Organic Food: Definition and Benefits

February 22, 2018 (Updated: August 16, 2018)
Lily Moran

I’m asked all the time if buying organic is worth the extra cost. My answer is always a resounding “Yes!” Not only is organic food safer for your body and the environment, it is nutritionally superior to conventional produce. I’ll get into the benefits a little later, but let me start by explaining what it actually means to be “organic.”

Organic Defined

The US Department of Agriculture (USDA) has strict guidelines for what farmers and manufacturers can label “organic.” Among the many factors involved are soil quality, how animals are raised, and use of pesticides, herbicides, fungicides, genetically modified organisms (GMOs), and other additives.

Fruits and vegetables labeled organic have to be grown in soil that has not been treated with prohibited substances (such as synthetic fertilizers, pesticides, etc.) for at least three years prior to harvest. Natural pest and weed control methods are utilized, and GMOs also have absolutely no place in organic farming. In fact, they are strictly prohibited.

There are regulations for meats labeled organic, too. The animals must be raised in living conditions that foster their natural behaviors out in the wild. For instance, cows should be given the ability to graze rather than be confined to a pen. Additionally, the animals must be given 100% organic feed, and they cannot be administered antibiotics or hormones.

ORGANIC PRODUCE            CONVENTIONAL PRODUCE
Soil is fertilized with manure, compost, and other natural fertilizers Fertilizers are synthetic
Weeds are controlled using crop rotation, mulching, tilling, and hand pulling of weeds Weeds are controlled with the use of chemical herbicides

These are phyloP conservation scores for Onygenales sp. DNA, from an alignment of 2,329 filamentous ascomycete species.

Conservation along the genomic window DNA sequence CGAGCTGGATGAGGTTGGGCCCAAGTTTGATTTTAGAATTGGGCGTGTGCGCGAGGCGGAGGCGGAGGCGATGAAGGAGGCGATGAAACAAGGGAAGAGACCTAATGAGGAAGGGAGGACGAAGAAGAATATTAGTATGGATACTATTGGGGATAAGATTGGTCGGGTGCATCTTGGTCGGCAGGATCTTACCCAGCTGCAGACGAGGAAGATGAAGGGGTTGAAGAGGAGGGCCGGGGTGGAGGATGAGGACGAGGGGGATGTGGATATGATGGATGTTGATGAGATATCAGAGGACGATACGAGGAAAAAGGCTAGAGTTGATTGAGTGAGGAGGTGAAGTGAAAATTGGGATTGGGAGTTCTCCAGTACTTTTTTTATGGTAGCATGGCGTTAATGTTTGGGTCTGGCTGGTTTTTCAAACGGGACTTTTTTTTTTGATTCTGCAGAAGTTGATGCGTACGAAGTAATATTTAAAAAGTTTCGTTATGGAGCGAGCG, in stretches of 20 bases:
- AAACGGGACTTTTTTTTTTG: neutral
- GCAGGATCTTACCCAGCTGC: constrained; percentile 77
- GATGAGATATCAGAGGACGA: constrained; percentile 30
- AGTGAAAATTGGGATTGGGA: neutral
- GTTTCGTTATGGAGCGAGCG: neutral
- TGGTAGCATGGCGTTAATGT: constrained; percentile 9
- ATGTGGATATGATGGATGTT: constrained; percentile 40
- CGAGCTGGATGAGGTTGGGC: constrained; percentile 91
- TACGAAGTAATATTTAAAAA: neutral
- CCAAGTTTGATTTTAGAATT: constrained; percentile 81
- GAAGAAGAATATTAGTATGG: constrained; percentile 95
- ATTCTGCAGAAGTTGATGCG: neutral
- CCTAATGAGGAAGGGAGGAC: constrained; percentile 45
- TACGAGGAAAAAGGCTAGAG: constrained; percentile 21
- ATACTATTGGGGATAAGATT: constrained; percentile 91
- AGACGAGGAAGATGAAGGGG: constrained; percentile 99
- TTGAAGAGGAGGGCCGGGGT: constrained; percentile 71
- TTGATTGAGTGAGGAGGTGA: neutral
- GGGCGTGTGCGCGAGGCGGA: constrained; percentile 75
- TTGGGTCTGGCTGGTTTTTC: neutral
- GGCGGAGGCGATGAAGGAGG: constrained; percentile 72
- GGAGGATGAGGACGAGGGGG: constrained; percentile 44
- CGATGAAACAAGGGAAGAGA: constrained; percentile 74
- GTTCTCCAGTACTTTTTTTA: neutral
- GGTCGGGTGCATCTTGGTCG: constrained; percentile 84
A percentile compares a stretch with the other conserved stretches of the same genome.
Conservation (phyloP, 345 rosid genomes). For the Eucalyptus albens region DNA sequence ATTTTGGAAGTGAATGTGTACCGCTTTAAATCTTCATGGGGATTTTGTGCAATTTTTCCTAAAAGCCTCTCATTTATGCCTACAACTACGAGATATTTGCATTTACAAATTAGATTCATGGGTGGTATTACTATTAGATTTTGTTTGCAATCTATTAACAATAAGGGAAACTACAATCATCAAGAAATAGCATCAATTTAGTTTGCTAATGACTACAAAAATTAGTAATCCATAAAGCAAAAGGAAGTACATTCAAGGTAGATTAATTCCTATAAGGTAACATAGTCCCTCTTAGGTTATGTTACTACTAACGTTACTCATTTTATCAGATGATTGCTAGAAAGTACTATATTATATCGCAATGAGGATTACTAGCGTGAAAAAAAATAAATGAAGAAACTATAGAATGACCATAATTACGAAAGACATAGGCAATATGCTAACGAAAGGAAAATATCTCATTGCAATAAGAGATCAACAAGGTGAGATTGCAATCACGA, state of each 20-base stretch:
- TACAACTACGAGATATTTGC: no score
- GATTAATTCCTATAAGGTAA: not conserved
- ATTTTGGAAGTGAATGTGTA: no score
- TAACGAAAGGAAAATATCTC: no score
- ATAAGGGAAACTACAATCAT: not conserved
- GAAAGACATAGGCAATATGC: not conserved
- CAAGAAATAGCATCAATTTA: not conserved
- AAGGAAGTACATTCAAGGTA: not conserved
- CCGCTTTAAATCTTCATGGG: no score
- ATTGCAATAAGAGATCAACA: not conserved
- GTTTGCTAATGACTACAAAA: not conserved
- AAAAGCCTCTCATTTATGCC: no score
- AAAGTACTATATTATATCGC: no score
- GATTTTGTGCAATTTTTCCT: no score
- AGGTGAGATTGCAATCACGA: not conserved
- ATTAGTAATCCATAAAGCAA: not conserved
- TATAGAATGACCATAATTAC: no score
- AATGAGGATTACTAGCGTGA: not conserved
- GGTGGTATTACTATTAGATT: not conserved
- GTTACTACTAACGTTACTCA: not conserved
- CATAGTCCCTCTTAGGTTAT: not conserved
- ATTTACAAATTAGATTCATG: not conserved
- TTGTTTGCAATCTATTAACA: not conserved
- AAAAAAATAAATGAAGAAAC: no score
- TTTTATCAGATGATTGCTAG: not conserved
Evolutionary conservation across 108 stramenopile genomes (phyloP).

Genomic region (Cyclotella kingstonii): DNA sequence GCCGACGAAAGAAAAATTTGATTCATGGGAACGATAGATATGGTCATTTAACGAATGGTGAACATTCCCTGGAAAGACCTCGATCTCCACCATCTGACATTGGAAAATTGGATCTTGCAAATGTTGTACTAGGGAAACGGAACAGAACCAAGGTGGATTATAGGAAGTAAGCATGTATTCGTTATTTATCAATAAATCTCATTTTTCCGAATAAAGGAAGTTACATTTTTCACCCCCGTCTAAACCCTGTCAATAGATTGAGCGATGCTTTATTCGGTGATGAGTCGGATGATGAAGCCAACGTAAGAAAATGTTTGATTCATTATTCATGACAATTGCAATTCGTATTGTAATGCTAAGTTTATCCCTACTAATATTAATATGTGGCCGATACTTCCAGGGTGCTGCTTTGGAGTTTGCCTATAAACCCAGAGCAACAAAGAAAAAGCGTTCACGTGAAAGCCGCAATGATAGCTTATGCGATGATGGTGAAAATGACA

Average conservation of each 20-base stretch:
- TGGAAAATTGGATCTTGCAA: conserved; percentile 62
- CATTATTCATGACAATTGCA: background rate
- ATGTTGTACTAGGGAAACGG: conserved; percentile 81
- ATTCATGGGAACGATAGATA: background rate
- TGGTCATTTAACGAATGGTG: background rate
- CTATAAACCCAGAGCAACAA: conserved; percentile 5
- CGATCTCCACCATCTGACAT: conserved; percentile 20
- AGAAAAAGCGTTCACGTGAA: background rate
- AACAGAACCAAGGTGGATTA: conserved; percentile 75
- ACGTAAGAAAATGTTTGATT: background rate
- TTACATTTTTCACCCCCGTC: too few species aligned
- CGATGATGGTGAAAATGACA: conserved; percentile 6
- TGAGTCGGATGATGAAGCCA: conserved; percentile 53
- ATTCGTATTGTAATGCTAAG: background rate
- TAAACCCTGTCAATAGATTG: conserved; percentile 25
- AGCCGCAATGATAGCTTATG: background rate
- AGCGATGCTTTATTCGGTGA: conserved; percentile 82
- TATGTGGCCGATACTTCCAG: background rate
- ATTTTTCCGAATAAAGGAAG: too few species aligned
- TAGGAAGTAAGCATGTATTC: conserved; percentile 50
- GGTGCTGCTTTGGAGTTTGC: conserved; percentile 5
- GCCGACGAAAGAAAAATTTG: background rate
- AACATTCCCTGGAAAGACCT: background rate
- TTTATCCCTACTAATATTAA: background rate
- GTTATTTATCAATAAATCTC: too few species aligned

Pests are controlled with use of traps, birds, other insects, or naturally derived pesticides Pests are controlled with the use of chemical pesticides
Absolutely no use of genetically modified organisms/crops (GMOs) GMOs very prevalent
ORGANIC MEAT, EGGS, DAIRY CONVENTIONAL MEAT, EGGS, DAIRY
Animal feed is organic and free of GMOs. Usually animals are allowed to graze and eat grass, hay, insects, and other foods they would normally eat in the wild Nonorganic, GMO feed is used, often consisting of grains, corn, and byproducts of other industries, including canola meal, soybean hulls, sawdust, and meat meal (the unused remains of other slaughtered animals)
No use of growth hormones Growth hormones typically administered to speed growth and development
Disease prevention is achieved using natural methods like rotational grazing and maintaining clean habitats for the animals Antibiotics and other medications commonly used to protect against disease
Animals have access to roam/graze in pastures and outdoor areas Animals are confined to unsanitary stalls for most, if not all, of their lives

You probably have seen organic labels on processed foods as well. While I don’t usually encourage the consumption of pre-packaged foods, if you are going to indulge, choosing organic is a good idea. USDA organic standards prohibit these products from containing artificial preservatives, colors, and flavors. Most ingredients are also organically derived, with some minor exceptions (like baking soda, or enzymes in yogurt).

The Benefits of Organic

I’ve discussed the dangers of pesticides and GMOs in the past, so I’m sure you already know where I stand on these controversial issues. You simply can’t trust that anything that is sprayed with harmful chemicals or genetically modified in a lab is going to be safe in the long run. There is just not enough data to say for sure if synthetic pesticides and herbicides, and GMOs, are safe. For these reasons alone, organic is the best choice. Why chance it?